Rod, VK6MH/GM4AWB will be active from Macquarie Island (IOTA AN-005) starting early November 2014 as VK0MH.
He planning to be active on all HF Bands.
More information will be available later.
Macquarie Island – Penguin Paradise
If you’re a royal penguin, Macquarie Island is home-sweet-home. It is the habitat for the entire population of this species, who are accompanied by a number of seals, seabirds, and other animal life. With an average daily temperature of from 40.8oF (4.9oC) to 47.8oF (8.8oC), and a rocky terrain that includes no trees, but some natural grasses and moss, the island is hardly attractive to habitation by humans. Indeed, in 1822, the captain of a sailing ship, the Mariner, declared that it was a “most wretched place, “and that no civilized creature would live there. But today the island is a draw for scientists as a base of operations for research in the fields of meteorology, biology, geology, and other scientific studies.
Discovered in 1810 by Australian seal hunter Frederick Hassel borough, Macquarie Island was named for the governor of New South Wales, Lachlan Macquarie. Macquarie Island is a sub-Antarctic island about 930 miles southeast of Tasmania, and is volcanic in origin. Due to geologic activity, the island is the only place in the world where rocks from the Earth’s mantle are exposed above sea level.
Halfway between New Zealand and Antarctica in the southwest Pacific Ocean, Macquarie Island is considered part of Tasmania. When discovered by Hassel borough, he noted that there was a wreck “of ancient origin” on the island. It was thought that there may have been Polynesian travelers or some other visitors to the island prior to 1810. After its discovery, the seals and penguins on Macquarie Island were slaughtered almost to extinction by hunters from 1810 to 1819.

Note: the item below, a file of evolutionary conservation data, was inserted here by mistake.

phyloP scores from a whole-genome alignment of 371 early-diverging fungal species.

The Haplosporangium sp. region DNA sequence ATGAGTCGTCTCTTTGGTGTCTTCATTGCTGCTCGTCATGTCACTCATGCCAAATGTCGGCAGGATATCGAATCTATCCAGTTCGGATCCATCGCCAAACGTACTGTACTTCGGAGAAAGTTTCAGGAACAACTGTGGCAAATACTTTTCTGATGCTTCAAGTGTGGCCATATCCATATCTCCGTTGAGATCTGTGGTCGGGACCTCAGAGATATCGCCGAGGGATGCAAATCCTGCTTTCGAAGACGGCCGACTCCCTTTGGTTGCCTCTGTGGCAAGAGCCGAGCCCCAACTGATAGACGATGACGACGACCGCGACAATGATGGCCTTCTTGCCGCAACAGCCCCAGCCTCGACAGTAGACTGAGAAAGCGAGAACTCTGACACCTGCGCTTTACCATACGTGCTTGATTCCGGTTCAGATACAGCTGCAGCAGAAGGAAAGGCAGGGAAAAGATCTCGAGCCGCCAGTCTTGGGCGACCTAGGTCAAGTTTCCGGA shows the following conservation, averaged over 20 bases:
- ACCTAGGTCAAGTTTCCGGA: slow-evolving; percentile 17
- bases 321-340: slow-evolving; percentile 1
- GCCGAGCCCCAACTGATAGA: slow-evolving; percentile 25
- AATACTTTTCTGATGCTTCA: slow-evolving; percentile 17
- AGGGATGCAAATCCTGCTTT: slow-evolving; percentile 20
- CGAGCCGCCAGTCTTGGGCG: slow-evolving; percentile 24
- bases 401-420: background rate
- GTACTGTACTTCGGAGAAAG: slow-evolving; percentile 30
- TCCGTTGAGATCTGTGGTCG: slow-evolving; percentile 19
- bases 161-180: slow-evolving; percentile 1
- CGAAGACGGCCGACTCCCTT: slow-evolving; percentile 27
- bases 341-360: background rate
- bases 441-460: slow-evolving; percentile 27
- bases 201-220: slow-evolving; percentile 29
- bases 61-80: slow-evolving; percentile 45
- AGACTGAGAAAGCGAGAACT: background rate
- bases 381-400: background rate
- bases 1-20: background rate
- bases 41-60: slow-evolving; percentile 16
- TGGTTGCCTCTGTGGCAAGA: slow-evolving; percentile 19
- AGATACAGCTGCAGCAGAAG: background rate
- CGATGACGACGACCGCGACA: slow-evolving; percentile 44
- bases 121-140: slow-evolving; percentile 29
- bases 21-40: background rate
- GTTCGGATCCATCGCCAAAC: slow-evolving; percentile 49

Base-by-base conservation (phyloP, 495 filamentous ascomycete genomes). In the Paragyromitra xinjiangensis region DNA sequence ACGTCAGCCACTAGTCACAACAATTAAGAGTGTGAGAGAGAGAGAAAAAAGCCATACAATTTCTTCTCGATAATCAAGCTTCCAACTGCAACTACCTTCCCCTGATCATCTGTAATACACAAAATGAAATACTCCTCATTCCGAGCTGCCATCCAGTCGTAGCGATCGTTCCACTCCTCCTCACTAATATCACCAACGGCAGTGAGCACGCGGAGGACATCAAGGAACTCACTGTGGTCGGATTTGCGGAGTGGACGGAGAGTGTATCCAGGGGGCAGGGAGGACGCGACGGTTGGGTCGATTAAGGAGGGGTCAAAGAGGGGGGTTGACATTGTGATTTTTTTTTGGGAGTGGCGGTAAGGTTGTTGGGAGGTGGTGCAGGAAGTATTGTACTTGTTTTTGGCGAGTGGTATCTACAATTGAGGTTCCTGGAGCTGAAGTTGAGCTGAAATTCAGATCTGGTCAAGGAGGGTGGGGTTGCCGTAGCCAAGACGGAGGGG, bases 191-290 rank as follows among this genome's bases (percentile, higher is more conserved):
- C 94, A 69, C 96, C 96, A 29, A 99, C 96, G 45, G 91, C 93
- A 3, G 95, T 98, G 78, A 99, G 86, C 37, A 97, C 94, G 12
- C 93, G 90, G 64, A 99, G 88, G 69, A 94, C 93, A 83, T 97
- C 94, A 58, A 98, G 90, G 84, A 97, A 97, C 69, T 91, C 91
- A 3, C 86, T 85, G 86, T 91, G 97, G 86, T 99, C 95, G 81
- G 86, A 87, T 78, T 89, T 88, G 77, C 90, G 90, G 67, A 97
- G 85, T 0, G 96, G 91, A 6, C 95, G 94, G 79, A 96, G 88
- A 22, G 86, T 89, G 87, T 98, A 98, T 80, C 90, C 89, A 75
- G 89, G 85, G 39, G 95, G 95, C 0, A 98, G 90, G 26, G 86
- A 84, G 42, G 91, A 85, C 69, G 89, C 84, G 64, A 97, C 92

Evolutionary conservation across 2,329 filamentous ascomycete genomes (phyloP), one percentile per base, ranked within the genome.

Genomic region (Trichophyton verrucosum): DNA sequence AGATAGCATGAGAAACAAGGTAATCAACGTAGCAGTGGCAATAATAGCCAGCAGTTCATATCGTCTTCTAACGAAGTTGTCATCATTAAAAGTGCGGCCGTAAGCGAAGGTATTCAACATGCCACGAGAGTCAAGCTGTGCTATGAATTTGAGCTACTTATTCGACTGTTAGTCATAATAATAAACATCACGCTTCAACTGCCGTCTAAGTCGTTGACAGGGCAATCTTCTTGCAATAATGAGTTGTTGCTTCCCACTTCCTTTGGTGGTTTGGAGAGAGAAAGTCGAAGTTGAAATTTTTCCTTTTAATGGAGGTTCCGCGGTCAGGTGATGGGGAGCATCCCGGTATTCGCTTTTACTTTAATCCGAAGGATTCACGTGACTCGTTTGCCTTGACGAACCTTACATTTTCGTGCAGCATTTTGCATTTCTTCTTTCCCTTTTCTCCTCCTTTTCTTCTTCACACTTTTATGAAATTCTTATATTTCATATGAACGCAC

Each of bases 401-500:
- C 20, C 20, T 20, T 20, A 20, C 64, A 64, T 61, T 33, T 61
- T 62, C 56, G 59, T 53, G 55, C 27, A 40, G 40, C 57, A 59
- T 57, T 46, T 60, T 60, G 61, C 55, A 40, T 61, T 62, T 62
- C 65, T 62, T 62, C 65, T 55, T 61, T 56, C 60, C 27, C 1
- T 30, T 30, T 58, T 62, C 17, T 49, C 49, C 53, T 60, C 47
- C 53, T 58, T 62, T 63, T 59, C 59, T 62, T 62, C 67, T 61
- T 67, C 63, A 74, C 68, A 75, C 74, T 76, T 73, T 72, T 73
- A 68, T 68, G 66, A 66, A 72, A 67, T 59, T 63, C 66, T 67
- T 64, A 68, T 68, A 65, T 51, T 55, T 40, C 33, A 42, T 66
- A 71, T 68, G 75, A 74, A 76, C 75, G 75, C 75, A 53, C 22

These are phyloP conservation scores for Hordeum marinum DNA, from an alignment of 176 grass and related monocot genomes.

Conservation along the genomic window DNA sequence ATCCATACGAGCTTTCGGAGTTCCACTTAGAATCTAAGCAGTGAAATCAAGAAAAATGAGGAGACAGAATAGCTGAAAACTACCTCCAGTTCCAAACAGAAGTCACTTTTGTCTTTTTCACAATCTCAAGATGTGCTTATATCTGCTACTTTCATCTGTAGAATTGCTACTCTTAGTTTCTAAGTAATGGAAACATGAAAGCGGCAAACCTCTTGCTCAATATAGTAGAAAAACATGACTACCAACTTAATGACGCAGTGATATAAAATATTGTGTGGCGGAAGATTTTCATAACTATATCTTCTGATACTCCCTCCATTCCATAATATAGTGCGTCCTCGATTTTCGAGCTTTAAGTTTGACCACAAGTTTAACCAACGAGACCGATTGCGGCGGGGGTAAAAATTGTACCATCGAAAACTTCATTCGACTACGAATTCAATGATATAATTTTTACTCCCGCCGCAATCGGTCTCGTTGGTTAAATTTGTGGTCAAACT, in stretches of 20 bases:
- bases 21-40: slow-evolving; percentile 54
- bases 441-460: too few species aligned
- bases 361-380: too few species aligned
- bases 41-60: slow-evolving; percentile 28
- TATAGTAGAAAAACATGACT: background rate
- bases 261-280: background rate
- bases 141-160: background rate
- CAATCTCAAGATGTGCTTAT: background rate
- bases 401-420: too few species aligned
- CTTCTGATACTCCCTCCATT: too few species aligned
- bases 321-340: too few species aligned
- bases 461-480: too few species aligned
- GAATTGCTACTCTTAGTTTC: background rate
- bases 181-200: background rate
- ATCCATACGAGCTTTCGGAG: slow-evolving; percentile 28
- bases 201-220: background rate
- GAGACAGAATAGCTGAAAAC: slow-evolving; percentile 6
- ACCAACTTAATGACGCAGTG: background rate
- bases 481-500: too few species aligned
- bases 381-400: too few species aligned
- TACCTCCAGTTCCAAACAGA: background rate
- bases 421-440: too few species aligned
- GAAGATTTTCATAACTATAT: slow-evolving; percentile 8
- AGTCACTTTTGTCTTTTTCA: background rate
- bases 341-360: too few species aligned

As the cloudiest place on earth, and with an annual rainfall of 38.11 inches, the gloomy atmosphere on the island does not recommend itself to tourism or travel. Even the administrators of the Australian colonial government in the 1820s considered Macquarie Island too harsh an environment for the establishment of a penal colony. However, there was interest from scientific expeditions which collected specimens on the island. Russian, American, and New Zealand expeditions visited the island, as well as British Royal Navy explorer Robert F. Scott and polar explorer Sir Ernest Shackleton.
The first map of Macquarie Island was produced in 1820 and defined its geographical position. The island was featured in a 1912 book, “Voyages and Wanderings in Far-off Seas and Lands,” about a schooner which was wrecked and its crew marooned on the island for 4 months. Macquarie Island was transferred by New South Wales to Tasmania in 1890. From 1911-1914, the island was a base for the Australasian Antarctic Expedition, then a meteorological station from 1911-1915. In 1933, it was declared a wildlife sanctuary, and in 1948, the Australian National Antarctic Research Expeditions (ANARE) established its headquarters there. It was later declared a State Reserve in 1972 and a World Heritage Site in 1997.
Macquarie Island houses around 40 people (members of scientific expeditions) during the summer season, and approximately 14 during the winter months. The Australian Antarctic Division (AAD) established a base, the Macquarie Island Station on the northern end of the territory on a narrow isthmus. There are over 30 buildings that serve as scientific research quarters, surgery, storage, kitchen, communications center and powerhouse for the station. Four buildings serve as living quarters for scientists and support staff: